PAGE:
Sources Of Humidity / Condensation
Nov 17, 2022 at 2:22 pm #3765361John “Jay” MennaBPL Member
I really enjoyed Ryans podcast topic this week. The idea of add a water tolerant top layer to a down sleeping bag system was something I had not thought about.
But this made me think. Is there any real hard data out there about the source of the humidity/condensation?
Is it from humidity in the air? Off my body or my breath? By what percentage?
By chance I was sleeping in the back of the Jeep, waiting for the snow to stop falling before I set out on a trail when I was listening to the podcast. The inside of jeeps windows were dripping wet by morning. I have never had the inside of a vehicle get dripping wet when I was not (sleeping) in it. That leads me to believe that the source of the bulk of moisture is me.
Of that I am pretty sure that most of come out of my lungs and mouth. Is the humidity creeping out of my sweat glands thru the down only to get condensed on the outside of the sleeping bag? The fabric does not seem saturated. It seems to be on the outside surface, not the inside surface. Ryans extra layer on top is definitely a great idea in extended cold/wet trips no matter if the source is 2% sweat/ 98% breath or 50% sweat /50% breath.
This all lead 8 hours on trail thinking (perhaps overthinking) about water inside my tent.
If it is in fact from the mouth and nose, wouldn’t it be possible to use a gossamer thin layer of fabric as a curtain to contain the flow of the and and thus moisture inside the tent?
I guess Im asking. Is the data out there already, or do I have to spend a lot of nights in the back yard to figure it out?Nov 17, 2022 at 3:37 pm #3765364David ThomasBPL Member
@davidinkenaiLocale: North Woods. Far North.
I’ve long pondered wearing a mouthpiece like a snorkel has, connected to check valves that allow exhalations to blow outside of the tent while inhalations would come from within the tent. But that’s weight and bother and doesn’t eliminate body sweat so you still have some condensation.Nov 17, 2022 at 4:13 pm #3765367BC BobBPL Member
@bcbobLocale: Vancouver Island
Some mornings in the mountains, I wake up and the tent fly is bone dry, inside and out. And the ground around the tent is dry. Other mornings, the fly is dripping wet inside and out, and the ground is wet as well.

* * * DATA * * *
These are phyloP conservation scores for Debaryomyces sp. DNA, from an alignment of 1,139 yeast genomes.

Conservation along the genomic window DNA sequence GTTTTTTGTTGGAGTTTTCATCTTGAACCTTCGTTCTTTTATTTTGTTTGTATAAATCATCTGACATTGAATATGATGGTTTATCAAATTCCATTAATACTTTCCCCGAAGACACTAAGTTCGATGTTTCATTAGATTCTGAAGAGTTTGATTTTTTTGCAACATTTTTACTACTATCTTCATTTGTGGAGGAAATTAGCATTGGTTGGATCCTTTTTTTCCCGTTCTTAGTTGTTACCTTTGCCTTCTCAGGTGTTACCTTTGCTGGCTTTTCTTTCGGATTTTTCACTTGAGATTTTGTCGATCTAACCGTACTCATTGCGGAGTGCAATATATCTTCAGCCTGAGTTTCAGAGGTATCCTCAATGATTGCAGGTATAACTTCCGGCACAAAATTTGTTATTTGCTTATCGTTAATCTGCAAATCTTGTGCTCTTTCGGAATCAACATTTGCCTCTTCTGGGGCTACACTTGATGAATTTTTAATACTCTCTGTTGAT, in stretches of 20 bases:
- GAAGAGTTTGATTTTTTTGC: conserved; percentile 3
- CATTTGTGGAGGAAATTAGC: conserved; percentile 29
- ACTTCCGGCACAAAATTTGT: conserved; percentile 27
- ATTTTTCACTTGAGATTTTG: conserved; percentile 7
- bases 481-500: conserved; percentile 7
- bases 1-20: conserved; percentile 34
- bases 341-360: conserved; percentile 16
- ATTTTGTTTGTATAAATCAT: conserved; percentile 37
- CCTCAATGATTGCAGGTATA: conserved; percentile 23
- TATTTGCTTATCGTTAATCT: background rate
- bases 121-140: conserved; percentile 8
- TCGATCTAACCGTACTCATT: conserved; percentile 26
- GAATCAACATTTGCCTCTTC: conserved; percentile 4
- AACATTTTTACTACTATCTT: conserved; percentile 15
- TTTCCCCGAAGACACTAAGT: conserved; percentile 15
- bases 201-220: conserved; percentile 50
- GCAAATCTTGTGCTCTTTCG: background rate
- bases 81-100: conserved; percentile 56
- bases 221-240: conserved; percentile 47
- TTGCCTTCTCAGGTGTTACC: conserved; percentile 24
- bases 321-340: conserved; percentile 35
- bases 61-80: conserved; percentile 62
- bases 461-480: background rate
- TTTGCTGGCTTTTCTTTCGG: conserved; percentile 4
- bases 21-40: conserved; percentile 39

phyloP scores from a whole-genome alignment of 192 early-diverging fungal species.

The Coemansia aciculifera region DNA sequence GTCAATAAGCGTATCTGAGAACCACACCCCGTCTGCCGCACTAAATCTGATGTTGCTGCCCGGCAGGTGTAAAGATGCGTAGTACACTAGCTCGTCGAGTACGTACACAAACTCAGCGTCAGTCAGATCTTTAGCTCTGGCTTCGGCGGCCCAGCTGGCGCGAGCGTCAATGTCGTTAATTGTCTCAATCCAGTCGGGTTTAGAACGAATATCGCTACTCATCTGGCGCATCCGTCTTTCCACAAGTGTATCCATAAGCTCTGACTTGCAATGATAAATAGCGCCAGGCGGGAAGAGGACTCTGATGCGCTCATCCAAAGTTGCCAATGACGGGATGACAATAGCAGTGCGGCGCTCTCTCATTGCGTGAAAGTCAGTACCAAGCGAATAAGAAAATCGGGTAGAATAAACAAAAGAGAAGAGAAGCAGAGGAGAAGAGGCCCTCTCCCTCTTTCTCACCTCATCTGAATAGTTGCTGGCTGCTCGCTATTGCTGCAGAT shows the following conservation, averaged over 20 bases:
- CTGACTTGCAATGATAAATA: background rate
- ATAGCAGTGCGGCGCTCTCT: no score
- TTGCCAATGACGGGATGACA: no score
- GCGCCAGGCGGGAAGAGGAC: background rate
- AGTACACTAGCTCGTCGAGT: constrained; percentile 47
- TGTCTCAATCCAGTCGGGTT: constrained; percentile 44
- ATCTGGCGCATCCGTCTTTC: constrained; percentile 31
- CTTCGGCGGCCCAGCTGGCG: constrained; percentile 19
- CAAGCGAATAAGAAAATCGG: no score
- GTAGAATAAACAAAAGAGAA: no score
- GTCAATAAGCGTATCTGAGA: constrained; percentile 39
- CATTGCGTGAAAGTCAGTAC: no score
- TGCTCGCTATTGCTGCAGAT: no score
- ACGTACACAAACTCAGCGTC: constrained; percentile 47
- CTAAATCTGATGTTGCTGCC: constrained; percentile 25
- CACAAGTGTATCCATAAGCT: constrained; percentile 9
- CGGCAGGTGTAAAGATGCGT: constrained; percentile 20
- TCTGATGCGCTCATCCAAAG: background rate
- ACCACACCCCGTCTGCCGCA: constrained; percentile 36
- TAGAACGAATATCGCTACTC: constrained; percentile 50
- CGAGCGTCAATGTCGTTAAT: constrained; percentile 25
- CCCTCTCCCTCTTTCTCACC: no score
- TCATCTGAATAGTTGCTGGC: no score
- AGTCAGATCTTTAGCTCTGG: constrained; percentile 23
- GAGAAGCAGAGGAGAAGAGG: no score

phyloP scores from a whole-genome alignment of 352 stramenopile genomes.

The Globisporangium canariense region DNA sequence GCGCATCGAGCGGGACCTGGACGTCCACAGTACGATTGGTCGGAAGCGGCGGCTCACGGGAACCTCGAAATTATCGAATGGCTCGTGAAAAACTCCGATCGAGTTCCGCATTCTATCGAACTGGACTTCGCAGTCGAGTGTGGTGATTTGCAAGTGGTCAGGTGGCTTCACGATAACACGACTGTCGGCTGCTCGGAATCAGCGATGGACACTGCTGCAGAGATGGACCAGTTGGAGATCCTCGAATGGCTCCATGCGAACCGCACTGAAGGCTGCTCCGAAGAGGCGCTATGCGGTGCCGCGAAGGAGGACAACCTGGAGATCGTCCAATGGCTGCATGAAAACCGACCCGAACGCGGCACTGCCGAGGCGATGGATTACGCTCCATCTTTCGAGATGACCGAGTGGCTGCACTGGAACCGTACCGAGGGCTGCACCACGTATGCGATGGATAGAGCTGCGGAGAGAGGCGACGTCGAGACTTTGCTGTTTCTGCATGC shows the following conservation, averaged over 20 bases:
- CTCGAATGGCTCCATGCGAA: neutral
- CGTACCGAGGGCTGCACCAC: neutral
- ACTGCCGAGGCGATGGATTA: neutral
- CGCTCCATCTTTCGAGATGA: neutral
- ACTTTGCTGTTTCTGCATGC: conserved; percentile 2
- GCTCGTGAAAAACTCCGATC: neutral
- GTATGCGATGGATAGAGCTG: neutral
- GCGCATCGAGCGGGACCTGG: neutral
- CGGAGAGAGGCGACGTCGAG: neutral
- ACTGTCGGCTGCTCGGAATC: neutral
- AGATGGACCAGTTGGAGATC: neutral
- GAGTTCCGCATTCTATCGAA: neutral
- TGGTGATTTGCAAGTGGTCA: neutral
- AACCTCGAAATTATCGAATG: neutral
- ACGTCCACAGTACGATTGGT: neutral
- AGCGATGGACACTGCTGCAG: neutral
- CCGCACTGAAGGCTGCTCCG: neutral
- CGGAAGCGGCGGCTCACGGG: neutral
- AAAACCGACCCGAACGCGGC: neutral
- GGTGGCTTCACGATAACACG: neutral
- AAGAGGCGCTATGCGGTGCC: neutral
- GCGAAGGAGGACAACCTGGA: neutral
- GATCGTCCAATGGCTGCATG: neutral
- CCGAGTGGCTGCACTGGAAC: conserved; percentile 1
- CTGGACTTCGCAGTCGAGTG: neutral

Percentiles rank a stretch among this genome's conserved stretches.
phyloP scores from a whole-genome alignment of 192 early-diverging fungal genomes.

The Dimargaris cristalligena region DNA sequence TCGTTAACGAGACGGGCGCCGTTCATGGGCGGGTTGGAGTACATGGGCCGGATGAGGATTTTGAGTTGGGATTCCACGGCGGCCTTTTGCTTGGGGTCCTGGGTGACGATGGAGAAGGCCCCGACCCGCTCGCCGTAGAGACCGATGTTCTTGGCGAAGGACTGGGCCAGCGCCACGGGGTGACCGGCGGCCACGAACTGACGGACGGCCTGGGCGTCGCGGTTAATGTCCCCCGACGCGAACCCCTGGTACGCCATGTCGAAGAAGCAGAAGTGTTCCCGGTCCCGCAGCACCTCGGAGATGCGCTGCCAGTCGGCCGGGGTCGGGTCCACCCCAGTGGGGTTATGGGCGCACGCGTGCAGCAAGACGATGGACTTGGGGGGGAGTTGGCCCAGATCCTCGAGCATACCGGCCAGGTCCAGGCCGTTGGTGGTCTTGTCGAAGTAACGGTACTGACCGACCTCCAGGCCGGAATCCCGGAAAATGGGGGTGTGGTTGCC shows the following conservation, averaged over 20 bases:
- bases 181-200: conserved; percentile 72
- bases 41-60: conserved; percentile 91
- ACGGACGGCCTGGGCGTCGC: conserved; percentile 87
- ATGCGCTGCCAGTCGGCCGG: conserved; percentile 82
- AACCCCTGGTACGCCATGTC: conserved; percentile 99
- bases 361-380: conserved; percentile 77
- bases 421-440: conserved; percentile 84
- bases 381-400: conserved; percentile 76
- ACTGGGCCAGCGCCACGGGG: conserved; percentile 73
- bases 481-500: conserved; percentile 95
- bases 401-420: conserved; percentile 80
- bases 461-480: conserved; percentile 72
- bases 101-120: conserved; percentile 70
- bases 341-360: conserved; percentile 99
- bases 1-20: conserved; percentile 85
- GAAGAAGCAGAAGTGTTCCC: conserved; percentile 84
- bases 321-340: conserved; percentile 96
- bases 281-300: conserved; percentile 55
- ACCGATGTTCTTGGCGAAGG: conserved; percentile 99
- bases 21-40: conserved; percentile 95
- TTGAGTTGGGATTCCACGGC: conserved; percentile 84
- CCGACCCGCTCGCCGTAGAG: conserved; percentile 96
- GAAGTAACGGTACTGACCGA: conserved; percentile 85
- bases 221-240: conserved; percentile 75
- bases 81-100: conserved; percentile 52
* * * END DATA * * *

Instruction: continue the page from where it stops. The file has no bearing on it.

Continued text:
So, IMO, assuming some decent ventilation in the tent, a wet fly mostly results from the overnight temperature dropping down to the dew point and moisture condensing on cold surfaces.Nov 17, 2022 at 4:38 pm #3765372Jerry AdamsBPL Member
@retiredjerryLocale: Oregon and Washington
if it’s clear the tent can cool to below the dew point and get lots of condensation
another reason would be if there’s cold rain, then the tent fabric can cool to below the dew point and get lots of condensation
I’ve experienced both of thoseNov 17, 2022 at 6:00 pm #3765374Todd TBPL Member
@texasbbLocale: Pacific Northwest
Body, breath, vegetation, wet ground, humid air, even combustion if you burn a candle or a stove. You can eliminate the combustion, usually the vegetation, sometimes the wet ground, but the rest is generally uncontrollable. Ventilate, set up under forest canopy, and live with the rest.Nov 17, 2022 at 8:53 pm #3765426jscottBPL Member
@bookLocale: Northern California
I think warm moisture from our breath is definitely one cause. But, like others, I can predict when condensation is going to occur in many scenarios, due to the environment (being in a valley with a river nearby, and cold air settling, for example.) since in most cases my breath alone, plus sweat, isn’t enough to cause condensation on my fly, I suppose these last are somewhat incidental after all.Nov 18, 2022 at 7:40 am #3765524Brad RogersBPL Member
@mocs123Locale: Southeast Tennessee
<p>I live in the Southeast – high humidity is the norm. Camp under tree cover (usually you don’t have a choice), avoid camping near streams, creeks, or rivers, and ventilation is key. In the end though, even out west, when the conditions are right for condensation, you’re going to get some condensation. </p><p>I remember a trip in January some years ago on the Appalachian Trail where I had ice all over the mesh in my inner tent. 24*F, thick as soup fog, no wind. </p><p> </p>
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